04/1/10

DEFINING CONSERVATISM

The Principles That Will Bring Our Country Back

BY: Jonathan Krohn

Reviewed by; Fern Sidman

If anyone was under the erroneous impression that the only segments of the US population that comprise the ranks of the Tea Party activists and the Conservative movement are upscale baby boomers, middle-aged Glenn Beck aficionados or white haired Republicans from affluent suburbs in the Midwest, then we must think again. In his meticulously researched thesis-like exegesis on the rise of Marxist style government expansionism and it’s egregious consequences for the future of freedom in America, 14 year-old Jonathan Krohn steps up to the plate and sounds a clarion call to yet a new generation of American Conservatives.

“Defining Conservatism” (Vanguard Press – 2010) is Mr. Krohn’s first book and may very well serve as the gold standard in textbook primers for those wishing to learn about the genesis of our constitutional freedoms, the deleterious ramifications to our liberty that judicial activism represents and how our collective “moral compass” must be preserved at all costs. Mr. Krohn deftly conveys his hypothesis from the perspective of a seasoned logician; promulgating an empirical, highly reasoned and profoundly rational approach to the reality of Conservatism. Unlike other books of this genre, this child prodigy steers clear of psychological manipulation, emotional appeals and ad hominem attacks against those he disagrees with. Rather, he engages in positive didactics, offering a cut and dry examination of natural law, individual rights, state sovereignty, rule of law, personal responsibility, morality, the purpose and value of life, judicial philosophy and activism and limited government as defined from the perch of a strict constructionist.

Citing a plethora of sources including the writings of Aristotle and Plato and more modern political theorists as Thomas Jefferson, John Locke, C.S. Lewis Karl Marx and Friedrich Engels, Mr. Krohn makes persuasive arguments for prudent constitutional interpretations as he spotlights the stark contrasts between individualism and victimization, the role of the public and private sectors in creating wealth, and the nefarious agenda of universalist government expansionism. Citing several major US Supreme Court cases including the 1973 Roe v Wade decision, Mr. Krohn illustrates the intrusion of the federal government into the sacred domain of the principles of federalism and states rights. Calling Roe v Wade, “very shoddy jurisprudence” and informing us of “serious constitutional flaws in the Supreme Court’s argument,” Mr. Krohn concludes that “the reasoning used to prove the sacred and inherent nature of life must be applied to the debate within the states, and the constitutional argument for natural rights must apply legally in the states just as much as it is applied to the whole of society.”

He also takes on social theory and the victim mentality when he points to such Supreme Court cases as Boy Scouts of America v. Dale, when James Dale, a homosexual advocate for “gay rights” challenged the legality of the Boy Scouts’ decision to remove him from his position as an assistant scoutmaster. The Court upheld a lower court ruling defending the decision of the Boy Scouts, Says Mr. Krohn: “The victim mentality’s use of the due-process clause as a means to embrace a left-wing agenda is a misuse of it” adding that, “the victim does not come for justice, however, but for vengeance against the unaccommodating, the inconvenient, and anyone who stands in his or her own way.”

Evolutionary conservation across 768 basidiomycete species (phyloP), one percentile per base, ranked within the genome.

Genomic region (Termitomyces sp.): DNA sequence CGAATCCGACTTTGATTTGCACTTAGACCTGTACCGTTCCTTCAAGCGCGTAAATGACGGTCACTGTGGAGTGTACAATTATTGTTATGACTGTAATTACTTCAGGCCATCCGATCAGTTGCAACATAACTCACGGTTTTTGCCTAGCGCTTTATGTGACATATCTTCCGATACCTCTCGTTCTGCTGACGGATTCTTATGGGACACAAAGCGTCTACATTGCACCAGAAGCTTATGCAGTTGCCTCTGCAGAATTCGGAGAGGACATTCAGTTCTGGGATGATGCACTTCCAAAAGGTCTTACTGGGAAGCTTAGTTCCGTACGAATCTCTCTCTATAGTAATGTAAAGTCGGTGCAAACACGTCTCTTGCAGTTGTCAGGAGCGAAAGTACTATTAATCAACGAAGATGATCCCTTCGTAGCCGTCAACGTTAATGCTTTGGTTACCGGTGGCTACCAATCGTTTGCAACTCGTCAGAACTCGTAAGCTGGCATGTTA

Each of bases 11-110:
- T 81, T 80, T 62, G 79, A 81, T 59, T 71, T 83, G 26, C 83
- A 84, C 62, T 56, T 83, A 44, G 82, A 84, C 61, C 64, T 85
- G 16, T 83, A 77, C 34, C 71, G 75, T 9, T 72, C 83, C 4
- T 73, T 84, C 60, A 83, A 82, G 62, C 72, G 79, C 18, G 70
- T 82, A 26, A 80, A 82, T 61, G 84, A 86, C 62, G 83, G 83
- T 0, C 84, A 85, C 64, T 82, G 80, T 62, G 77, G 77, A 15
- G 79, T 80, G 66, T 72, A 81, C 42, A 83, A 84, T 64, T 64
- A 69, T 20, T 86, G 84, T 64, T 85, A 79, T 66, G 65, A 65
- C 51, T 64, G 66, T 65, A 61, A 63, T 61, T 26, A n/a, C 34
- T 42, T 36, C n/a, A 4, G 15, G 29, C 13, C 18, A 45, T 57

A staunch defender of capitalism and the inherent rights of the individual as the creator of wealth, Mr. Krohn believes that a harmonious relationship between the public and private sectors must be established, but also points out that the concept of free trade which distinctly defines capitalism must also be free of dictation by the public sector. He stands in fierce opposition to government “bail-outs” and takeovers of the banking and automotive industries in the fear it will lead to state economic collectivism; based on “the Marxist theory of economics, a stated theory that because government must expand for the “good” of the changing society, so must the economy,” he says.

Mr. Krohn’s book could not have been released at a more propitious time. Concerning his views on the polarizing universal health care reform bill, which many consider to be the most irresponsible piece of domestic legislation in the history of the United States, Mr. Krohn intones, “instead of admitting that universal health care is government’s theft of the private sector’s health care industry, the romanticist brands it as free health care for the uninsured” adding that “the expansionist government appears to be a charity instead of a greedy power grabber in the eyes of the citizenry.” He also probes the commerce clause of the Constitution and while not specifically stating as such, one can readily conclude that the basis of the new health care reform bill is in direct violation of this constitutional protection.

It is not clear whether Mr. Krohn will pursue a career as a constitutional expert or a conservative political theorist and/or pundit, but it is clear that this exceptionally intelligent young man will be a force to be reckoned with as he navigates the multi-faceted trajectories of the universe of American Conservatism. His love for his country serves as his impetus as he states, “I believe that America is truly great. It is the American enshrinement of freedom as a right that has made nations abroad draw themselves into the loving arms of republican government.”